Buritaca to the Sea


Caño Cristales. Photograph by Mario Carvajal

From Words Without Borders:

The Lost City sits atop the Sierra Nevada de Santa Marta, a spectacular snow-capped mountain at the foot of the Caribbean Sea, and part of the Tayrona National Park known for its incredible biodiversity and the pre-Columbian civilization that still inhabits it with their customs pretty much intact. Like Colombia, the Sierra is now being given a new identity, one that has a lot fewer guns in it. Today, it is no longer known as the stronghold of Hernán Giraldo (aka Lord of the Sierra, The Screw, or El Gordo), the last paramilitary leader to gain control of it.  He’s been sitting in a US jail since 2009, convicted and sentenced to “198 months”— sixteen-and-a-half years—for his involvement in the drug trade. Today, this former haven for warring drug fiefs is labeled by National Geographic as the “most irreplaceable place on earth.” The four tribes that make up the Tayrona family—the Arahuaco, the Kogi, the Wiwa, and the Kankuamo—now face less violence in the large swath demarked by the government as a resguardo, an Indian reservation: We can go up the mountain because they have given us permission.

A Tayrona descendant shows me a list of names. I find mine. “I am Celso and I will be your guide.” Like all his Sierra kin, he is in full native garb. Celso has straight black hair past his shoulders, he wears a white cotton tunic and pants, and he carries the white or cream-colored mochila, a bag woven only by the women—by wives for their husbands—who believe that when they do so they are weaving thoughts. One way to tell the men from different tribes apart is by their hats: Kogis wear white ones that look like the Sierra’s snowy peak and Wiwas wear cowboy hats. From this, I see that Celso is a Wiwa. I also notice his poporo, the gourd that holds the powdered seashells used to mix with the coca leaves adult men chew. Their leaders, known as mamos, hand them these poporos as an initiation into manhood and as a permission to marry. Celso holds his, proudly, in his right hand.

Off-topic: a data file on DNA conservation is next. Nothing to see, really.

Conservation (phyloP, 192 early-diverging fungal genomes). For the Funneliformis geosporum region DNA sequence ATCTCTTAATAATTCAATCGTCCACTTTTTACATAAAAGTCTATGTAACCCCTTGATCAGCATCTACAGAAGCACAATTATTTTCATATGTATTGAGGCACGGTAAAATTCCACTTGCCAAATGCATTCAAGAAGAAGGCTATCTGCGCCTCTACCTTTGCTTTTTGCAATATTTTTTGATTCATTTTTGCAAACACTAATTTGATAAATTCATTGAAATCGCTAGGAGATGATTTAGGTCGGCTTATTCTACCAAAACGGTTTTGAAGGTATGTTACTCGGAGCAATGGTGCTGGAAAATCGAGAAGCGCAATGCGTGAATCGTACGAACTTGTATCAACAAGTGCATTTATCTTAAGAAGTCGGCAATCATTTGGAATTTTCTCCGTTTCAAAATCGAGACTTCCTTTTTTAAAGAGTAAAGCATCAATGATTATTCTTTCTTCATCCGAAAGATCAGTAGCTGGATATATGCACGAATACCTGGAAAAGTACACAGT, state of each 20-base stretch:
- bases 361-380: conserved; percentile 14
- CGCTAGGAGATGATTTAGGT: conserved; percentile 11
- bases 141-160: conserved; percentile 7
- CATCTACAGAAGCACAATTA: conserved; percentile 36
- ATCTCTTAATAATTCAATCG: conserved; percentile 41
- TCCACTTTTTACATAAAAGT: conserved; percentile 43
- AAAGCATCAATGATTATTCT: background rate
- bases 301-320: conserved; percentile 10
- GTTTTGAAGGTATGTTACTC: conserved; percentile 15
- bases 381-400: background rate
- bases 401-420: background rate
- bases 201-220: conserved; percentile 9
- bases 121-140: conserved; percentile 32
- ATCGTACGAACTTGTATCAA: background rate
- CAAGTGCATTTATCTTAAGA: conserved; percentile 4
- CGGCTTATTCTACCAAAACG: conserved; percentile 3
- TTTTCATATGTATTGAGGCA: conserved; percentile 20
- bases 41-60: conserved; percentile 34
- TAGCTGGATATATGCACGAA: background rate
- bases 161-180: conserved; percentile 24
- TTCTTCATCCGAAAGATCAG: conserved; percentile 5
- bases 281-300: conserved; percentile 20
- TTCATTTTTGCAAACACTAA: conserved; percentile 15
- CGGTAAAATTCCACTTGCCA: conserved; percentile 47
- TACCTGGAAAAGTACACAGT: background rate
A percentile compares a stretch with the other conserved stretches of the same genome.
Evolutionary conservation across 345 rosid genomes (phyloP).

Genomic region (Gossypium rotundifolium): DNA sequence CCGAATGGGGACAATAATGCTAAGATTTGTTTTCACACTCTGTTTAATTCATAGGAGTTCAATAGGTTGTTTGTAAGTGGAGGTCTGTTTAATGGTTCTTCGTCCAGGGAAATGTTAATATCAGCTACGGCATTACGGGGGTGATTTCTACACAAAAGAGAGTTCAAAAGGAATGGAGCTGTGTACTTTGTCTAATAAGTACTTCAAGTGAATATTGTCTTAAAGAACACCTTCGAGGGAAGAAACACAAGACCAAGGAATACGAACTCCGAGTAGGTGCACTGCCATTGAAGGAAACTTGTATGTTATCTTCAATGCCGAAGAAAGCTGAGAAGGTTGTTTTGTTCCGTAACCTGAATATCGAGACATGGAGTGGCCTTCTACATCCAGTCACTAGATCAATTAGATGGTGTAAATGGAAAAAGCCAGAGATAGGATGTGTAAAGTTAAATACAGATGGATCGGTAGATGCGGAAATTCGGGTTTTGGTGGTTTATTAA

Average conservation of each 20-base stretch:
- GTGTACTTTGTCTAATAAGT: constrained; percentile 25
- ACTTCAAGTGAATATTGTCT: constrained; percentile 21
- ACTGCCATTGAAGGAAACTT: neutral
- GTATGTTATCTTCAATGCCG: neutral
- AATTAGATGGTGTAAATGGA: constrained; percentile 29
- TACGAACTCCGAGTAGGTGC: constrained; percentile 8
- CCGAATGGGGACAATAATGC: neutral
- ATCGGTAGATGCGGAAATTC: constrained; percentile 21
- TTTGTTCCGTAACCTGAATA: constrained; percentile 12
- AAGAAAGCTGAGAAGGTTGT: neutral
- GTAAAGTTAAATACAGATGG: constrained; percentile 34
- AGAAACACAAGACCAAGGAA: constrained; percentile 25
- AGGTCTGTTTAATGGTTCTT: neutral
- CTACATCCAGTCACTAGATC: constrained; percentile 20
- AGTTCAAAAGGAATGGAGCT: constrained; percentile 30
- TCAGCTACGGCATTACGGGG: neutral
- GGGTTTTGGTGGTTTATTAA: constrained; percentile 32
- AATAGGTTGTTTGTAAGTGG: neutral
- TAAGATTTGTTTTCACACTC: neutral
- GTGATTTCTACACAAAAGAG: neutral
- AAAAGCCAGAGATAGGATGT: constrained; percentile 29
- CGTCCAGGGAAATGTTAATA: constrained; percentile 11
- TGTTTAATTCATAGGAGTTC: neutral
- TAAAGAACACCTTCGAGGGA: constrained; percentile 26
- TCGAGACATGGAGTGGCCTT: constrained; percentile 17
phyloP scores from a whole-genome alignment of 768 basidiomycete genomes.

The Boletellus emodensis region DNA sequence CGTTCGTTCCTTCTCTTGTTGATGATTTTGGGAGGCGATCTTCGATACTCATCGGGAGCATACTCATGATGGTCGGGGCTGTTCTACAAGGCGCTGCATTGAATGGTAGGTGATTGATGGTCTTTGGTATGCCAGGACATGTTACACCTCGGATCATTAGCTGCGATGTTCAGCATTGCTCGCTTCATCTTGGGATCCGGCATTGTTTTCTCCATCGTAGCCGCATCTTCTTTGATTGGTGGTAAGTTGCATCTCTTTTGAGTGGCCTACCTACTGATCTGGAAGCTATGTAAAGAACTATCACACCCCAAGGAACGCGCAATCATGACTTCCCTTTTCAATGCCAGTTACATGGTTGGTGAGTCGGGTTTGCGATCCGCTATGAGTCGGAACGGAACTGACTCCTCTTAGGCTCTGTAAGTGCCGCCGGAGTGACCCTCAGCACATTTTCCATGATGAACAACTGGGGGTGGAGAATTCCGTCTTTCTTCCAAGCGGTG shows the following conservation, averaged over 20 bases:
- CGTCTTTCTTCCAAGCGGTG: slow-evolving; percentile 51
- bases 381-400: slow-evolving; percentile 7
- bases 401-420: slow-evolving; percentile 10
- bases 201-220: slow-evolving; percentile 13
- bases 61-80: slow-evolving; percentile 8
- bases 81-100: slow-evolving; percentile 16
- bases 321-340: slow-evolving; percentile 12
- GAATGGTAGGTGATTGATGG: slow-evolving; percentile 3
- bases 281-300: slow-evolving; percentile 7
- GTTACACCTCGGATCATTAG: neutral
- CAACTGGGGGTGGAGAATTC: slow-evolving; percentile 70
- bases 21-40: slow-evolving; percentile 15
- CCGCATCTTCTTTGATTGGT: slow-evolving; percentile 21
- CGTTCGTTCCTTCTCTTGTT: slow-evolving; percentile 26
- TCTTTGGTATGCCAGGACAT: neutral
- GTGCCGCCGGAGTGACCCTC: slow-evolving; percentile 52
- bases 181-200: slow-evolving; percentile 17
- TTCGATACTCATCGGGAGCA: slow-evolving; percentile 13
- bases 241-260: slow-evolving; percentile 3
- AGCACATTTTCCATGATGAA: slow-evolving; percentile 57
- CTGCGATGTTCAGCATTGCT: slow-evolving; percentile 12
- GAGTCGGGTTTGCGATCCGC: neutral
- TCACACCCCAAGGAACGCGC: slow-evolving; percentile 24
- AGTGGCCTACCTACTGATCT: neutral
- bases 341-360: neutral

It is comic, arriving at the meeting place dressed as a tourist to find that I’m the only Colombian going on the tour. I buy an empanada with ease but there is something disjointed about being a tourist in a place I had visited as a child. This was where we came as a family for holidays. Parque Tayrona is where I swam in the ocean for the first time in my yellow swimsuit from Miami and played with my pail and plucked chipichipi clams before they disappeared inside the wet silvery sands.

I play the part as I shake hands with a German couple in their late thirties and their best friend who adds that they always travel as a trio; a younger, super fit, super polite Belgian couple; a funny Frenchie traveling around the world; the finicky Swiss-English lady and the Amazonian woman from Alaska who were staying at the same hostel in Santa Marta and decided to venture out together after seeing the brochure about the Lost City at the front desk.

Celso, wearing his two mochilas across his chest like a bandolero wears his bullets, shoves us all in the back of a dusty 4×4. Packed like sardines, but my hiking compañeros keep smiling, happy as clams. As the door closes behind us, a reflex makes me crawl to the front seat, landing between the driver and the Wiwa now holding the mochilas on his lap. He grabs a handful of coca leaves from one and shoves them into his mouth.

“Yo soy de aquí,” I say almost threateningly.

“Living to Tell New Tales”, Silvana Paternostro, Words Without Borders